Since 2015, north-east Nigeria has been confronted by a protracted humanitarian emergency characterized by armed conflict, forced displacement and grave violations of civilians’ human rights and dignity. This situation continued to deteriorate due to resurgent violence, substantially reversing the humanitarian gains of previous years. In addition to other structural factors, conflict is deteriorating the livelihoods of the population, increasing food insecurity and poverty, worsening lack of access to development opportunities, and limiting access to essential services. In 2019, out of the total population of 13.4 million people living across Borno, Adamawa and Yobe States, 7.1 million people were estimated to require humanitarian assistance (Humanitarian Needs Overview, 2019). Additionally, nearly 1.8 million people remain internally displaced and, from those in need (7.1 million), an estimated 80 per cent are women and children (USAID, Lake Chad Basin - complex emergency, 2020).
IOM EMERGENCY RESPONSE OPERATIONS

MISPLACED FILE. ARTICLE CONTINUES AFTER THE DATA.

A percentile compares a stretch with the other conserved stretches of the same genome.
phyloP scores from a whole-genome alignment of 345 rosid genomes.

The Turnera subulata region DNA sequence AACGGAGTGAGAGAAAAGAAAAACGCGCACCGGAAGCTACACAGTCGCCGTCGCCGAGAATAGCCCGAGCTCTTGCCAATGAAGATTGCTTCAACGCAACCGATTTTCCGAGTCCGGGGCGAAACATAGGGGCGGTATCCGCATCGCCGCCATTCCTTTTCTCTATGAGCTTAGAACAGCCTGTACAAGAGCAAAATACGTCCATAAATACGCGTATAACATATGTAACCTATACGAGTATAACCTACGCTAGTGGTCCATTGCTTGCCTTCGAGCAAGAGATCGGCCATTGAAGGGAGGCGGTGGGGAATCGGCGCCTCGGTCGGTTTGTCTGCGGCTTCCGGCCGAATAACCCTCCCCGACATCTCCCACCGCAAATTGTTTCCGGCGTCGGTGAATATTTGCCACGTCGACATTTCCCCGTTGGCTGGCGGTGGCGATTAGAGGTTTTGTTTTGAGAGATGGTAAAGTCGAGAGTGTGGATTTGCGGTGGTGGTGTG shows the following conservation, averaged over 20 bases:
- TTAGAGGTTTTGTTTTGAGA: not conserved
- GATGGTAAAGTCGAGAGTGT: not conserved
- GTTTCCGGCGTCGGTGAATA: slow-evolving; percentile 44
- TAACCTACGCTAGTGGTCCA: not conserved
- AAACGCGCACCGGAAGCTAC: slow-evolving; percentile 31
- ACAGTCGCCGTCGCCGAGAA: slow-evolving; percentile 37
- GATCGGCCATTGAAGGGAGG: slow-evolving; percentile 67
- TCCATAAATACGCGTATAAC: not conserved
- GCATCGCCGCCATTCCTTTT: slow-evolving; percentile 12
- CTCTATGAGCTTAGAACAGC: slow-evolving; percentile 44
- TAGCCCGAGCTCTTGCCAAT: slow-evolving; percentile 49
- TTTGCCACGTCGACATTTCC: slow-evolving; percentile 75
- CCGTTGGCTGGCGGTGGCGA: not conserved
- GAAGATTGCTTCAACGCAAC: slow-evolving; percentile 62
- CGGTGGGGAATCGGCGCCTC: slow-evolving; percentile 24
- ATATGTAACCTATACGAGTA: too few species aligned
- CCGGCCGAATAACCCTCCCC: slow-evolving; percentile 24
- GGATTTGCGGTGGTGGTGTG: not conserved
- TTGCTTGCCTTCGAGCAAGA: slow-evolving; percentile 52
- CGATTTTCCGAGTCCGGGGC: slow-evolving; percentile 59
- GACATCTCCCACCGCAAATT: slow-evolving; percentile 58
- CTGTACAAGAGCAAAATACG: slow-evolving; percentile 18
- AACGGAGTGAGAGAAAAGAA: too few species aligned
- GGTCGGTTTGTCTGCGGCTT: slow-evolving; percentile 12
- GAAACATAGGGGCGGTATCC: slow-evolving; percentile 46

By working closely with the Government of Nigeria and other humanitarian partners, IOM has been providing direct lifesaving humanitarian assistance through the provision of Shelter, Non-Food Items (NFI), Camp Coordination and Camp Management (CCCM), Water Sanitation and Hygiene (WASH), Livelihood Assistance and Mental Health and Psychosocial Support (MHPSS). Additionally, through the Displacement Tracking Matrix (DTM), IOM collects real-time information on the location and the composition of crisis-affected populations, placing the DTM as the key tool and leading source of data for thorough emergency response. IOM is also responsible for managing 9 humanitarian hubs on behalf of partners responding to the crisis.
- International Organization for Migration
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